Last week we stayed at the thousand year old Stoke Park estate in Buckinghamshire. The estate has an illustrious history with prestigious owners that have included Elizabeth I in the late 16th Century and the Penn family in the late 18th and early 19th centuries. Thomas Penn, son of William Penn (who founded Pennsylvania) purchased the estate in 1760 and pretty much governed his lands in the USA from Stoke Park over the next 15 years. In 1775, the estate was inherited by John Penn who is responsible for much of what you see there today, including the Mansion (below), designed by James Wyatt.
Here’s a view of the building from the rear. It is here where the original hotel can be found, as well as the Dining Room, Stoke Park’s formal dining option.
We had interconnecting rooms 105 and 106, one of which is a Junior suite and the other was made up as a twin. These rooms are on the first floor of the Pavilion Hotel, a short walk from the Mansion, and where the spa and gym is also housed. Unlike the main hotel which is more traditional in style, the Pavilion Hotel is very contemporary. Here is a picture of our room.
On a bed this large and comfortable, you are assured of a good night’s sleep!
The bathrooms had a shower/wet room area, bath and twin basins, and were stocked with the hotel’s own SPC brand of skincare products.
We looked out over part of the 350 acres of estate grounds, including the 27-hole Championship golf course designed by Harry Shapland Colt in 1908.
After a light lunch at the hotel’s San Marco Restaurant, I was lucky enough to be given a tour of the mansion. This included a sneak viewing of the Pennsylvania Suite which is also the bridal suite. The eagle-eyed among you may even recognise it from the film Bridget Jones.
After the tour, I headed to the spa – with its 13 treatment rooms – for a 55-minute SPC Men’s Energising Massage. Having competed in the Edinburgh Marathon just 10 days earlier, this provided the perfect tonic for relaxing those weary leg muscles. The spa itself has a string of impressive accolades including Top 10 British Spas (Tatler Magazine), Top 100 Best Spas in the World (Harpers Bazaar), Four “Must Visit” Spas in the World (Vanity Fair) and Top 10 Spas in Britain (The Daily Telegraph).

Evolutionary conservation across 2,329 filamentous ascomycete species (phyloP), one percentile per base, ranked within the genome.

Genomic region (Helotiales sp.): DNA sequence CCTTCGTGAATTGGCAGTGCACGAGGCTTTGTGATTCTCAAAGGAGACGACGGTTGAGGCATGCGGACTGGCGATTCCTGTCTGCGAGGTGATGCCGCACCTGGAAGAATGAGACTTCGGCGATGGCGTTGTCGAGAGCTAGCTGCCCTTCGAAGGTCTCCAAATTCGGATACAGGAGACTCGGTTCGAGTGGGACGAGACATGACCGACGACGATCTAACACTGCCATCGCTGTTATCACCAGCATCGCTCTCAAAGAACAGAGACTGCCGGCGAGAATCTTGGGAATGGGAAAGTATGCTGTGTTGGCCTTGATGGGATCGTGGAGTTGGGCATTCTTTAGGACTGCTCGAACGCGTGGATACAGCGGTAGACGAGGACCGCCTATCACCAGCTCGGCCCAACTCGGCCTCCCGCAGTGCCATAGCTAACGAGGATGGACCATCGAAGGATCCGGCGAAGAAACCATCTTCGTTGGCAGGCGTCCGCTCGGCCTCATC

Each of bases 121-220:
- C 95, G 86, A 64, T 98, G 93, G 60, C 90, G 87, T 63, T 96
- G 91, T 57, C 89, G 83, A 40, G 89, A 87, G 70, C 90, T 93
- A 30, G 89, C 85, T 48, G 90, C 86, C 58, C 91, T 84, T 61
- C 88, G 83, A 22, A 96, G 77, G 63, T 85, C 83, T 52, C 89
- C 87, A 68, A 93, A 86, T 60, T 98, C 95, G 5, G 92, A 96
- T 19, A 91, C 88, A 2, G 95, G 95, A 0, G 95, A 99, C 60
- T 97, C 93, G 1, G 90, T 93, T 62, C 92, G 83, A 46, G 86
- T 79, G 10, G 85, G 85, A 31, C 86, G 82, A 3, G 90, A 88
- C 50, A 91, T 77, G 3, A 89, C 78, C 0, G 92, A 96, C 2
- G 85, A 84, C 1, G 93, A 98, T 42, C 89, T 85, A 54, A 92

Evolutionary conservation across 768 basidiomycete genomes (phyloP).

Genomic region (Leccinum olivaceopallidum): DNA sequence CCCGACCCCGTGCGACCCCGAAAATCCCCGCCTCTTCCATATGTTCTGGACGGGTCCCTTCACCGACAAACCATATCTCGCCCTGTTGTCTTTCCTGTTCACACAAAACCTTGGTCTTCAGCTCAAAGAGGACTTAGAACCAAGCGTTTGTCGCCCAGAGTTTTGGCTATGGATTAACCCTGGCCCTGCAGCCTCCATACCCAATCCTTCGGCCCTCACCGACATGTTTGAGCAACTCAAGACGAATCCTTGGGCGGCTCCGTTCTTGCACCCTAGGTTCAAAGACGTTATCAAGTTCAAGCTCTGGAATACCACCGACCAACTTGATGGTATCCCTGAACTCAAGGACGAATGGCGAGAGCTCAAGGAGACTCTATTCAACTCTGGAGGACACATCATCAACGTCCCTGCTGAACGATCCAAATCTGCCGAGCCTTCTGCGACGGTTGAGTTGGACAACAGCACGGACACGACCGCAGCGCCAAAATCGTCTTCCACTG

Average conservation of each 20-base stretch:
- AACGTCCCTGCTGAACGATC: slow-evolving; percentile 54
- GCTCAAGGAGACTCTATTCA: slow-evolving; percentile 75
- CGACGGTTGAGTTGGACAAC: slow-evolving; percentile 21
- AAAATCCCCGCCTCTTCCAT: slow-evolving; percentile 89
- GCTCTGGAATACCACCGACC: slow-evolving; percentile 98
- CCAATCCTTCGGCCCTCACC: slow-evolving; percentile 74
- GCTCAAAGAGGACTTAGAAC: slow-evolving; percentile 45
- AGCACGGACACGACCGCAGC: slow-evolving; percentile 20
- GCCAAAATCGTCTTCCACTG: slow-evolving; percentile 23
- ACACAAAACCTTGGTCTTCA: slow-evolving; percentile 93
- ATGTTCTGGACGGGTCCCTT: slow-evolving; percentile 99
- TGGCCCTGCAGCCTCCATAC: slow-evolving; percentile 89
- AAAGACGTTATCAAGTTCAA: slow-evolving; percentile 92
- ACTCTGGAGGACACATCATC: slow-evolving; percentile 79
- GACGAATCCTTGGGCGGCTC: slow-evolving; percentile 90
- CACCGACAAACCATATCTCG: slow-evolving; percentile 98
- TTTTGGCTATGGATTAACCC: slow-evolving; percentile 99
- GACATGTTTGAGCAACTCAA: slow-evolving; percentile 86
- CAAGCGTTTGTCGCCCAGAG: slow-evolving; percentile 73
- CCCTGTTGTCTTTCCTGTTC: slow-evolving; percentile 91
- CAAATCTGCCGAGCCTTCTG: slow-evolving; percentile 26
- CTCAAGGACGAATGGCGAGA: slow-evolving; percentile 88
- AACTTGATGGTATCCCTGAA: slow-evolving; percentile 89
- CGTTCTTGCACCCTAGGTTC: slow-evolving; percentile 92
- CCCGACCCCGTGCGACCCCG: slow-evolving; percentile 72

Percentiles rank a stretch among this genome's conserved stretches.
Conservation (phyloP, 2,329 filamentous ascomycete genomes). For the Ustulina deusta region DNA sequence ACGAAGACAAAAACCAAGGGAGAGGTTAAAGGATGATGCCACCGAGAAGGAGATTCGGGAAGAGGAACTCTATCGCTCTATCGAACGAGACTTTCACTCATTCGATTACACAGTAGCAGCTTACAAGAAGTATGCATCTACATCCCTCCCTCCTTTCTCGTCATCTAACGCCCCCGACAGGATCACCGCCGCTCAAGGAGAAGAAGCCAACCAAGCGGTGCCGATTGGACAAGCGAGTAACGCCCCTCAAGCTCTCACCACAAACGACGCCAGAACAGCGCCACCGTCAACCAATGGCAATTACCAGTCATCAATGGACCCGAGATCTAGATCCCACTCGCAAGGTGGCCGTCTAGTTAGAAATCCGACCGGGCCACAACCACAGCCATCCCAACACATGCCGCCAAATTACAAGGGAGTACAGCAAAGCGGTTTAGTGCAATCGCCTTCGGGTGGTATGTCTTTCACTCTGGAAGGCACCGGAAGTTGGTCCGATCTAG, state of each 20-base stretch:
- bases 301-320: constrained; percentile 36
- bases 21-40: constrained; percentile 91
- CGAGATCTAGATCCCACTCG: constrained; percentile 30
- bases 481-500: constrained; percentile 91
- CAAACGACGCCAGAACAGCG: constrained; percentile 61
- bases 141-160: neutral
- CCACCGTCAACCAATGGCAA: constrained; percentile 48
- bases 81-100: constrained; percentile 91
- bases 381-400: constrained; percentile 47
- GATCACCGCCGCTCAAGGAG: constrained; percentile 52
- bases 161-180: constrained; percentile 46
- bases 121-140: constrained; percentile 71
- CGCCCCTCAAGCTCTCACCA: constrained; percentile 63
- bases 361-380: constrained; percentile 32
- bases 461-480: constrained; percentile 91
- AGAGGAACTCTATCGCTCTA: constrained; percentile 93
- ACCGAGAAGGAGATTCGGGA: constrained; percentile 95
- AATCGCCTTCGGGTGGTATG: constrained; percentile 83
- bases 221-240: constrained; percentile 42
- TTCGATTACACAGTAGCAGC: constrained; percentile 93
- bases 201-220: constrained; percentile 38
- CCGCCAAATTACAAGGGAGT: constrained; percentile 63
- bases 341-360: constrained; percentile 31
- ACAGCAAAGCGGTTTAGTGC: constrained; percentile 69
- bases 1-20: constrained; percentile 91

This was followed with a swim in the hotel’s indoor swimming pool, also housed at the Pavilion building. There’s also a gym, fitness studios and kinesis areas.
And it’s not only golf that’s high on the agenda at Stoke Park. It’s also a popular venue for tennis. During our stay, the outdoor grass courts were being prepared for The Boodles Challenge which has attracted big name players such as Murray, Djokovic, Henman, Agassi, Davydenko, and Roddick, prior to the Wimbledon Championships.
And the hotel has its own indoor tennis facility, too.
After our day’s exertions (which, to be honest, were rather minimal!), we made our way back to the Mansion for dinner in the 2 AA Rosette restaurant led by Executive Chef Chris Wheeler who joined Stoke Park in 2003 but has an impressive background, having been right hand man to Jean Christophe Novelli.
We began proceedings with a mint ice cream on a tomato bavarois…
…and then I went for the pan-fried scallops with cauliflower purée, crispy pancetta, port reduction and caviar.
For the main course, it was a toss-up between the grilled fillet of sea bass with pomme purée, sea beet, ragout of clams and Teign mussels and a Martini cream sauce, or roast tenderloin and belly of pork with black pudding mash, savoy cabbage, baby turnips and cider jus. I plumped for the latter and wasn’t disappointed.
For dessert I opted for the highly recommended milk chocolate and salted peanut parfait with hot butterscotch sauce. My waistline probably didn’t thank me for it, but it was delicious nonetheless!
A nice touch was that when we returned to our room after dinner, there were two gingerbread men in our boys’ room, each with their names iced on them. It’s these little extras that can somehow really make a difference sometimes; it shows thought and a real care towards guests.
Stoke Park really does in fact appeal to a wide range of guests. As already mentioned, it can offer rooms that are either traditional or contemporary in style. It will appeal to business people, golfers, couples looking for a little R&R, tennis players and so on. And, as in our case, families. We were there with young children and, since the hotel is situated just 20 minutes from Legoland Windsor, we might not have been forgiven if we didn’t go!
This was our first visit to Legoland but we had ‘read up’ beforehand and picked up a few tips on how to best do justice to the day, particularly given the attraction’s popularity during the school holidays (it was the May half term week). The first important thing to do is to arrive early. Rides don’t start until 10am, but it opens at 9.30am and it’s best to aim for then if you don’t wish to begin your day sitting in traffic. Secondly, once in the park, make sure you go for the Q-Bot which is a ‘fast pass’ system for the rides. It costs more but it’s really the only way to do things if you don’t wish to waste the day queueing. And thirdly, go on the big rides at the beginning and end of the day (particularly if you don’t use Q-Bot) as that is when the queues are at their greatest. 12pm-3pm, when the place is at its busiest, is the best time to take some time out from the adrenalin-fuelled rides and explore the Lego model village.
There was quite a gathering outside Buckingham Palace…
…and on closer inspection we could see why! Rather topically, the model had been updated to include the newly-weds, the Duke and Duchess of Cambridge.
Legoland Windsor – which has added a new £8-million ‘submarine’ ride this year – more than lived up to our children’s expectations, as did Stoke Park for Mum and Dad. Whether you’re staying in the area with family, or for any other purpose, we’re confident you’ll enjoy it too.